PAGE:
The opinion of the court was delivered by: William M. Skretny Chief Judge United States District Court
In this diversity action, Plaintiff Michelle Mathis-Kay, claims that Defendants McNeilus Truck & Manufacturing, Inc., McNeilus Truck & Manufacturing, Co., McNeilus Companies, Inc., and Oshkosh Truck Corp., are strictly liable for the design and manufacture of an allegedly defective exterior riding step and grab bars, which were part of the garbage truck from which decedent Earl. A. Kay fell, suffering injuries resulting in his death. Ms. Mathis-Kay further brings claims against McNeilus on the basis of inadequate warning, breach of warranty, and negligence. Jurisdiction is proper pursuant to 28 U.S.C. § 1332 and 28 U.S.C. § 1441. Presently before this Court is Defendants' Motion for Summary Judgment. Also before this Court is Defendants' Motion to Exclude Expert Testimony.*fn1 For the following reasons, Defendants' Motion to Exclude Expert Testimony will be denied. Defendants' Motion for Summary Judgment will be granted in part and denied in part.
Much of the relevant background is undisputed. Plaintiff Michelle Mathis-Kay was the decedent's lawfully wedded wife and was appointed Administratrix for the Estate of Earl
A. Kay by the Erie County Surrogate's Court on February 28, 2006. (Notice of Removal, Docket No. 1, Ex. B ("Complaint"), ¶¶ 2-3.) Now and at all times relevant, Mathis-Kay has been a resident of Erie County, New York. (Id. at ¶ 4.) The McNeilus Defendants are foreign corporations registered and authorized to do business in Minnesota, with their principal place of business in the same state. (Id. at ¶ 7-9.) Defendant Oshkosh Truck Corporation is incorporated under the laws of Wisconsin, with its principal place of business in Wisconsin, and is the parent corporation of the McNeilus defendants. (Notice of Removal, Docket No.1, ¶ 4.)
Decedent was an employee of BFI Allied Waste, Inc., a corporation in the business of refuse collection. (Comp. ¶ 5.) Decedent worked as part of a refuse pick-up crew, consisting of a driver and an assistant. (Id. at ¶ 27; Defendants' Statement of Material Facts in Support of Defendants' Motion for Summary Judgment ("Defs.' Statement"), Docket No. 15, ¶ 13.)*fn2 As the assistant, Decedent would ride the exterior of a garbage truck and periodically get off the truck to collect garbage. (Defs.' Statement ¶ 13.) The vehicle to which Decedent was assigned was a rear loader garbage truck equipped with an external riding step along both sides of the vehicle. (Id. at ¶ 18.) This external step was approximately ten inches in width, with a surface area of 330 square inches, and a slip-resistant surface. (Id.) In addition to the external step, the truck also had grab handles capable of withstanding a pull of at least 500 pounds. (Id. at ¶ 20.) Finally, the truck bore warnings alerting users that the exterior riding step should not be used when the vehicle was operated in reverse, traveled at speeds in excess of 10 miles per hour, or for distances greater than two tenths of a mile. (Id. at ¶ 21.) The grab handles, riding step, and rear loader garbage truck were all designed and manufactured by Defendants. (Id. at ¶¶ 17-18, 20.)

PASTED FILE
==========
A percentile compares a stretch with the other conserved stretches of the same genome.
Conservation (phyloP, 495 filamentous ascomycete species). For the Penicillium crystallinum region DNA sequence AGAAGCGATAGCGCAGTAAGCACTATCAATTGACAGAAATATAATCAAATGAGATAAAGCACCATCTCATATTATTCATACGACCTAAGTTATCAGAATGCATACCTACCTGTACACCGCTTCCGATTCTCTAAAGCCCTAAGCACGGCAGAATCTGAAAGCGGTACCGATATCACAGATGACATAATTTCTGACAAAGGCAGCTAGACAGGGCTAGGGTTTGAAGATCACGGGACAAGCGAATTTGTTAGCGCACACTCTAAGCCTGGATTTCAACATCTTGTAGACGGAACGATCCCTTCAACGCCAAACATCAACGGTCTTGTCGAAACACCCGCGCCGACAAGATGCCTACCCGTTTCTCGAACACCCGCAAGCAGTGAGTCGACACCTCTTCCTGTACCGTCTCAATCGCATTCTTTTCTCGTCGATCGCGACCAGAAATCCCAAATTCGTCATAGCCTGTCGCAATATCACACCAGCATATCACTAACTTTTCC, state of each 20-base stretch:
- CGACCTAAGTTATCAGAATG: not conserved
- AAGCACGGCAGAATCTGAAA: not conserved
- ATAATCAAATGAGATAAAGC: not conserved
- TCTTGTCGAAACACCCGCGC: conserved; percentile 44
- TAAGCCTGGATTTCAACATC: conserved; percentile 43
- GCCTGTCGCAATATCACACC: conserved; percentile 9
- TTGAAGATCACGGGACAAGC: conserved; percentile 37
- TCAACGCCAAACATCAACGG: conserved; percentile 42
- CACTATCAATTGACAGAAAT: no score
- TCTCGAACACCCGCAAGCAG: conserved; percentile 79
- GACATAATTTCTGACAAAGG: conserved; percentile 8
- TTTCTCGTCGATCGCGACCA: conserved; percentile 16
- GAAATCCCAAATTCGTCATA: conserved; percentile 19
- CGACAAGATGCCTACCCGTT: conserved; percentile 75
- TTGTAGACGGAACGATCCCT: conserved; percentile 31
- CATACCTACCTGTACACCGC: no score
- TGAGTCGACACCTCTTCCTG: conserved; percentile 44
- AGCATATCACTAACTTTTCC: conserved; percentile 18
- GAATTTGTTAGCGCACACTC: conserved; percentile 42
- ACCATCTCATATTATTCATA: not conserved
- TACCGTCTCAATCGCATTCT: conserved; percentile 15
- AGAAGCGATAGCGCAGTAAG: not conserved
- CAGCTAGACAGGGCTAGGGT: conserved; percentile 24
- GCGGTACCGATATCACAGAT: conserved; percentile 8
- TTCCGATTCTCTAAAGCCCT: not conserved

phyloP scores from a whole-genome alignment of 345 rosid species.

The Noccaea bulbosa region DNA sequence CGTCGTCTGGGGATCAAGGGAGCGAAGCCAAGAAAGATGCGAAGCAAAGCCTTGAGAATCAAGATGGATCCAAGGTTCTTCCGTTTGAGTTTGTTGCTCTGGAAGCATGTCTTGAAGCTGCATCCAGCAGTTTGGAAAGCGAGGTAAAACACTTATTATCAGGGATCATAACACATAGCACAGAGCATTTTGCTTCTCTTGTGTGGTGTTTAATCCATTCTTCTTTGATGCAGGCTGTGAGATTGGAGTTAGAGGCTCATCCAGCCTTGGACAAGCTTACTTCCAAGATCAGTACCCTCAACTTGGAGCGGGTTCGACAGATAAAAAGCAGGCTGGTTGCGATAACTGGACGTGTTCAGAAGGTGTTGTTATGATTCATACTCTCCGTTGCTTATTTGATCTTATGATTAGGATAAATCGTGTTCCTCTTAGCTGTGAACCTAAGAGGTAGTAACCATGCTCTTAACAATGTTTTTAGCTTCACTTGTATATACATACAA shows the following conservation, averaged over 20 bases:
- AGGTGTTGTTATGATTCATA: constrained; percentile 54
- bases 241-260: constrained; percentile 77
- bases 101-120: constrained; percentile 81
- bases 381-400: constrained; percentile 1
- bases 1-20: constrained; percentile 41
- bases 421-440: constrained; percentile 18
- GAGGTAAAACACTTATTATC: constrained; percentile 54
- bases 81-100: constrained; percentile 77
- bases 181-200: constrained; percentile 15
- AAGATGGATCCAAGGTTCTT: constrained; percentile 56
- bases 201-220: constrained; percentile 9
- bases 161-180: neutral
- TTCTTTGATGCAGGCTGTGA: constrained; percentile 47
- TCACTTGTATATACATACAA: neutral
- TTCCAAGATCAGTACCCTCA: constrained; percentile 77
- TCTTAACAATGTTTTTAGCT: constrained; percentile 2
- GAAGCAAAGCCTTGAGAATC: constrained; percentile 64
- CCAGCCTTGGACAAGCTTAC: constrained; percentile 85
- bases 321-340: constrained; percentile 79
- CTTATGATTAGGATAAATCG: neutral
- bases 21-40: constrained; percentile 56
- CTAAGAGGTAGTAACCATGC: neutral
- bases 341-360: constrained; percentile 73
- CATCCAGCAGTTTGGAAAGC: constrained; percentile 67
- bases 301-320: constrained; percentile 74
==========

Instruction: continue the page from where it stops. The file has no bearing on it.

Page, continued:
On November 8, 2004, Decedent was riding the truck's external step. (Plaintiff's Statement of Facts ("Pl.'s Statement"), Docket No. 21, ¶ 4.) Two other riders positioned on the passenger's side external step. (Id.) The team was driving through a small subdivision when the truck rounded a corner by making a right turn at approximately 5 miles per hour. (Id. at ¶¶ 4, 11.) The driver heard one of the riders yell "whoa, whoa," and upon looking back saw that decedent was no longer onboard. (Id. at ¶ 4)
Decedent was subsequently found lying at the edge of the grass a few hundred feet past the curve. (Defs.' Statement ¶ 15.) Decedent had sustained a head injury and was taken to DeGraff Hospital, and, subsequently, the Erie County Medical Center trauma unit. (Pl.'s Statement ¶¶ 14-16.) Decedent died a number of days later, still in the medical center's care. (Id. at ¶ 16.)
Throughout this time, decedent's head injury rendered him unintelligible. Decedent was neither able to communicate nor answer questions about his accident. (Defs.' Statement ¶ 16.) In addition, neither the driver, nor the other riders knew when decedent fell from the truck, whether his hands or feet came loose first, or how decedent struck the ground. (Id. at ¶ 15.) Plaintiff now seeks to hold Defendants strictly liable for manufacturing a defectively designed riding step and grab bars, as well as inadequately warning users of danger, breach of warranty, and negligence.
Plaintiff commenced this action on November 9, 2006 by filing a complaint in the New York Supreme Court, Erie County against Defendants alleging strict product liability, breach of warranty, and negligence. (Id. at ¶ 2.) The action was subsequently removed to the United States District Court for the Western District of New York on December 12, 2006. (Id.)
On January 29, 2009 Defendant filed a motion for summary judgment seeking dismissal of Plaintiff's Complaint pursuant to Federal Rule of Civil Procedure 56, or, in the alternative, exclusion of expert testimony by Plaintiff's experts Gabriel Alexander and Rober Sugarman pursuant to Federal Rule of Evidence 702. Plaintiff opposes both motions.
A. Motion to Exclude Plaintiff's Expert Witnesses
Before this Court can consider Defendants' Motion for Summary Judgment, it must determine whether testimony from Plaintiff's experts Gabriel Alexander and Dr. Robert Sugarman is admissible. Plaintiff relies on the testimony of both experts to make out a prima facie case for defective product design. See Toole v. Toshin Co., Ltd., No. 00-CV-821S, 2004 WL 2202580, at *7 (W.D.N.Y. Sept. ...